- The Evaluate Formula dialog box will be displayed. In the
**Evaluate Formula**dialog window, the formula used in the specified cell is displayed in the box under Evaluation.

- Next, click on the
**Evaluate**button many times. It will enable Excel to give you a step-by-step evaluation of the formula. It will show the result of the underlined expression.

- When you get the final output, and there will be no more expressions to evaluate, you will notice that the Evaluate button will be changed into the
signifying the completion of the evaluation.*Restart,*

## Error Checking

Errors are common when we deal with functions and formulas. Therefore, evaluating a formula is essential as it checks the specified formula or function error. It is a good practice to check all the errors in your worksheet once all the calculations are done.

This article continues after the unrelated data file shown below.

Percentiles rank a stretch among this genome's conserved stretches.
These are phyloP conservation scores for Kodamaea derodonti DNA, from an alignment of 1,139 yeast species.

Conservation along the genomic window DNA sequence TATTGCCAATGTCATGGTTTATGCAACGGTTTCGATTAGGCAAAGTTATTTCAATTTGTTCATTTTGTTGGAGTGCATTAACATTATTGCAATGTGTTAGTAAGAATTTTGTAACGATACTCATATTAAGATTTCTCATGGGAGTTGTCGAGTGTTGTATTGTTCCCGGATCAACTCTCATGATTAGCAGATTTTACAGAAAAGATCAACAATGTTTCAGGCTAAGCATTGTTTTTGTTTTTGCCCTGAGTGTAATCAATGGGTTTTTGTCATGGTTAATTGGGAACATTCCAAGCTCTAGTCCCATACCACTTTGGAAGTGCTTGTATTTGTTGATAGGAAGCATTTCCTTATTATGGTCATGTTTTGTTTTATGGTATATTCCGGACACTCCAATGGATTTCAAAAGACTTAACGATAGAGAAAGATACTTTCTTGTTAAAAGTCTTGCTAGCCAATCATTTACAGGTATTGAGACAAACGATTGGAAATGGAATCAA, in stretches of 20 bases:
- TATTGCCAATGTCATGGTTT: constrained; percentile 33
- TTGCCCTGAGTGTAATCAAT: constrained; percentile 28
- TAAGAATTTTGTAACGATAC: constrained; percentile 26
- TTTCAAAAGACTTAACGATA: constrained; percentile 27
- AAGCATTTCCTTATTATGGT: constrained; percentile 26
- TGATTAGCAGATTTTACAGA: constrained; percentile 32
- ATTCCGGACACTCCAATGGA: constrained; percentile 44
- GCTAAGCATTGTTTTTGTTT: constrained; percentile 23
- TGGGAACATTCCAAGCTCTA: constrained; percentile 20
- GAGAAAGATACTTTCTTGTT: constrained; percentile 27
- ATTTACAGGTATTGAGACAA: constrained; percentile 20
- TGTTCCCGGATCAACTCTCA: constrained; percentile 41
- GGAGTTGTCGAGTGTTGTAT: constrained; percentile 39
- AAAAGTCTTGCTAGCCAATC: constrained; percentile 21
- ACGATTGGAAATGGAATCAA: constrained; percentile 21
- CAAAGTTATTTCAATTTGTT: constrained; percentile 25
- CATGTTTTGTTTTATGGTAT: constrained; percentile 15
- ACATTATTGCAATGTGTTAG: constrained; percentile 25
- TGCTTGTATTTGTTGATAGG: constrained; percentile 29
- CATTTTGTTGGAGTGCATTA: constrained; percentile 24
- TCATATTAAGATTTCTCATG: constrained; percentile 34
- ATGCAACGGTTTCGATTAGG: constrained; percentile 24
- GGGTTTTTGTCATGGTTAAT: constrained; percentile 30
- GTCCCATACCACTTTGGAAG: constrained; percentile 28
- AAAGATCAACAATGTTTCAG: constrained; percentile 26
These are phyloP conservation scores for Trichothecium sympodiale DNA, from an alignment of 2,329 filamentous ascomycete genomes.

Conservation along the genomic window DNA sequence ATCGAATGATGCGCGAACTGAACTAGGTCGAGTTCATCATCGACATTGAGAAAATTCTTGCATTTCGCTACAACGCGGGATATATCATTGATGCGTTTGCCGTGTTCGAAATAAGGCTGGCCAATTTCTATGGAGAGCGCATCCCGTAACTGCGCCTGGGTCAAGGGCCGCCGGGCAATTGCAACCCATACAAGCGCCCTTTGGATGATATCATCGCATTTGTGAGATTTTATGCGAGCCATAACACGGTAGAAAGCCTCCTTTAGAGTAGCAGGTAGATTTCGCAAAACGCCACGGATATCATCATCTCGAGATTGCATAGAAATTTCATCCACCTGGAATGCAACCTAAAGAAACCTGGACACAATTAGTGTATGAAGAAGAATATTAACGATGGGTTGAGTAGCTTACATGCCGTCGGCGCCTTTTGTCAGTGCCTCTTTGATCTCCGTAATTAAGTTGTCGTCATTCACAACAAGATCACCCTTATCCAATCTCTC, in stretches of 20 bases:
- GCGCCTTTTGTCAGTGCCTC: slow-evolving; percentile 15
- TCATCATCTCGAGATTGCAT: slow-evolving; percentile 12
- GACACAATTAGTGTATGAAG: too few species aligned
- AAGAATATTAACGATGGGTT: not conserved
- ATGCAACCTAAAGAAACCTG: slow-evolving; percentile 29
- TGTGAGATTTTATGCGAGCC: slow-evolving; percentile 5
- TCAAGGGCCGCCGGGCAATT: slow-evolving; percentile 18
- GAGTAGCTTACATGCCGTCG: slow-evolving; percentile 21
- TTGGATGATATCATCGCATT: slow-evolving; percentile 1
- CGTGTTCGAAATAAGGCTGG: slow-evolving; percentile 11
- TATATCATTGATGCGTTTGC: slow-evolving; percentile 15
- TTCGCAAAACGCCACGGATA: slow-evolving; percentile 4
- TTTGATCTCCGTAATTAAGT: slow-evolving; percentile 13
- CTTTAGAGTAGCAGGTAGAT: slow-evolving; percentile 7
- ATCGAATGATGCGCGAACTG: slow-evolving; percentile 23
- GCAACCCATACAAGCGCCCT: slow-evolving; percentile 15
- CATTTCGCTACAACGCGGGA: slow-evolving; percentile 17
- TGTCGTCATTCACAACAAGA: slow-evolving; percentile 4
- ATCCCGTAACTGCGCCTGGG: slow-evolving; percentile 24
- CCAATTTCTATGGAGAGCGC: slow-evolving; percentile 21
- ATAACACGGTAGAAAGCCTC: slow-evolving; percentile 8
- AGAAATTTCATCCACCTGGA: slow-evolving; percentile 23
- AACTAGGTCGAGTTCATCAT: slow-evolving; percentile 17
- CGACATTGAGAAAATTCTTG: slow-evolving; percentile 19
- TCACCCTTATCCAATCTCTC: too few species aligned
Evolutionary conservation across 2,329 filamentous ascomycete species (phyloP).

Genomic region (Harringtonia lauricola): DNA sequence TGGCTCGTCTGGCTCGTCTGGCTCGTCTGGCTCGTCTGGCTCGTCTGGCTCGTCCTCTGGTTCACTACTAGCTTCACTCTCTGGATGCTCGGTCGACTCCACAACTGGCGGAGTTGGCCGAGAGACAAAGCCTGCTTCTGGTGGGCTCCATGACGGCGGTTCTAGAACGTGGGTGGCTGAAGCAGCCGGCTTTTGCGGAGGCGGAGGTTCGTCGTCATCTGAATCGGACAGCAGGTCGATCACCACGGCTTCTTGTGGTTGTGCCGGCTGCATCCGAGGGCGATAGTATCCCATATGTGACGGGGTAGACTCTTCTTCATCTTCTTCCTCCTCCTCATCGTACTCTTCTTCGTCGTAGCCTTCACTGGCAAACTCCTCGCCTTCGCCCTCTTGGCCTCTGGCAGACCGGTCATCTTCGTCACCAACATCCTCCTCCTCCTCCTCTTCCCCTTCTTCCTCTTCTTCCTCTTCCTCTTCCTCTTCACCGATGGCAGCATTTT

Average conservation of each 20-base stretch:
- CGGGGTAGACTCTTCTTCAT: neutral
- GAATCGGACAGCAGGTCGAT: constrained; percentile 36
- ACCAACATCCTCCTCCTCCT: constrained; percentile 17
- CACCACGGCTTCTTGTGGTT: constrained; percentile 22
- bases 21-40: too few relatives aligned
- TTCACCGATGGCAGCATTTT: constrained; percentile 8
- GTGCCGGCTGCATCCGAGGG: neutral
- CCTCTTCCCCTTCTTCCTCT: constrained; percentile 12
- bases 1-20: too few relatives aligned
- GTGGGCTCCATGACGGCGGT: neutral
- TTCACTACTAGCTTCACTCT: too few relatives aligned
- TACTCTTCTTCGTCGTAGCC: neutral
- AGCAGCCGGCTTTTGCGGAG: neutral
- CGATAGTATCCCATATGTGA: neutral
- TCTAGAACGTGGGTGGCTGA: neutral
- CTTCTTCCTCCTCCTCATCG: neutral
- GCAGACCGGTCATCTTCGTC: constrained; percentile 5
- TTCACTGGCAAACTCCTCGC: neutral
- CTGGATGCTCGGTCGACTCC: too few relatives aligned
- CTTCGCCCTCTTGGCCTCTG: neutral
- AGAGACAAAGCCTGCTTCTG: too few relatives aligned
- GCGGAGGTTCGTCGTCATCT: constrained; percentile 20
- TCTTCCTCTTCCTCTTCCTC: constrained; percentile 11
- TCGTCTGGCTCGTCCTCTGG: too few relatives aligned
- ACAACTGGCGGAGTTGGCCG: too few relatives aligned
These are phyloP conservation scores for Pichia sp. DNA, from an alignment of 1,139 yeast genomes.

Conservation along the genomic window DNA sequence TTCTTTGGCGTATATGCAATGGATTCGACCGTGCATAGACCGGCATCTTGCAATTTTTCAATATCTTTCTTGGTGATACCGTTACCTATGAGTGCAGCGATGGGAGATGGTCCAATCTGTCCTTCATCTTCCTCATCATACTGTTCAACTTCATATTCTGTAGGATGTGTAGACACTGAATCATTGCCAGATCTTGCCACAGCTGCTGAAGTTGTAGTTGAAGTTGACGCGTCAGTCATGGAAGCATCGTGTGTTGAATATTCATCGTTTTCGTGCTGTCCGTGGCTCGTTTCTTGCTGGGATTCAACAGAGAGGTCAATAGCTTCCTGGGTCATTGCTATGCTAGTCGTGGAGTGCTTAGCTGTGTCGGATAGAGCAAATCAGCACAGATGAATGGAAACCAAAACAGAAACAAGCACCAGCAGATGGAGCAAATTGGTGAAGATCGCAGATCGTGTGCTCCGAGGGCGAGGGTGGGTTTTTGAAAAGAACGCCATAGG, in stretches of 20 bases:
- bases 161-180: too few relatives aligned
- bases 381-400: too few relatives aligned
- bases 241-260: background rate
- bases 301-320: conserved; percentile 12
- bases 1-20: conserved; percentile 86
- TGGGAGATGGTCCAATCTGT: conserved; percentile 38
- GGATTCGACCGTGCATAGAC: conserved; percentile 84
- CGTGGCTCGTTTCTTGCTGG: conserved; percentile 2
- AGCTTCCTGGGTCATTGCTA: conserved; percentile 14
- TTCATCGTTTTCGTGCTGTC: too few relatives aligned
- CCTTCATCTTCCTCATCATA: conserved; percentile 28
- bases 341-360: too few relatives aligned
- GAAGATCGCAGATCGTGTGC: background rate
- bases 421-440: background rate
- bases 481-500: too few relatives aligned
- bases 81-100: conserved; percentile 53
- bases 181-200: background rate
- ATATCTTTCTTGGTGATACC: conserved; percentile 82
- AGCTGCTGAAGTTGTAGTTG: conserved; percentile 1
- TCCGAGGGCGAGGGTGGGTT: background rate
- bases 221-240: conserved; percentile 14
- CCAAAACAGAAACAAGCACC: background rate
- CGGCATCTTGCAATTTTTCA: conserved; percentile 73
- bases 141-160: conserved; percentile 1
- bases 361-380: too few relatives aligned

Let’s understand the same using a simple calculation.

As you can see the above calculation has computed an error ** #NAME?** in the cell E4. Following are the steps to check errors that occurs in your Excel worksheet using the Error checking method:

- Click on the
*error cell i.e., E4.*

- Go to the
tab in Excel ribbon tab. In the*Formula*group click on the arrow next to*“Formula Auditing”*option.*Error Checking*

- In the drop-down list, you will notice three options, i.e.,
In our case, as you see, the third option is deactivated, representing that the Excel workbook contains no circular references.*Error-checking, Trace errors, and Circular References.*

- Select the
**Trace Error**option from the drop-down menu.

- The cells required to compute the active cell are represented by blue arrows.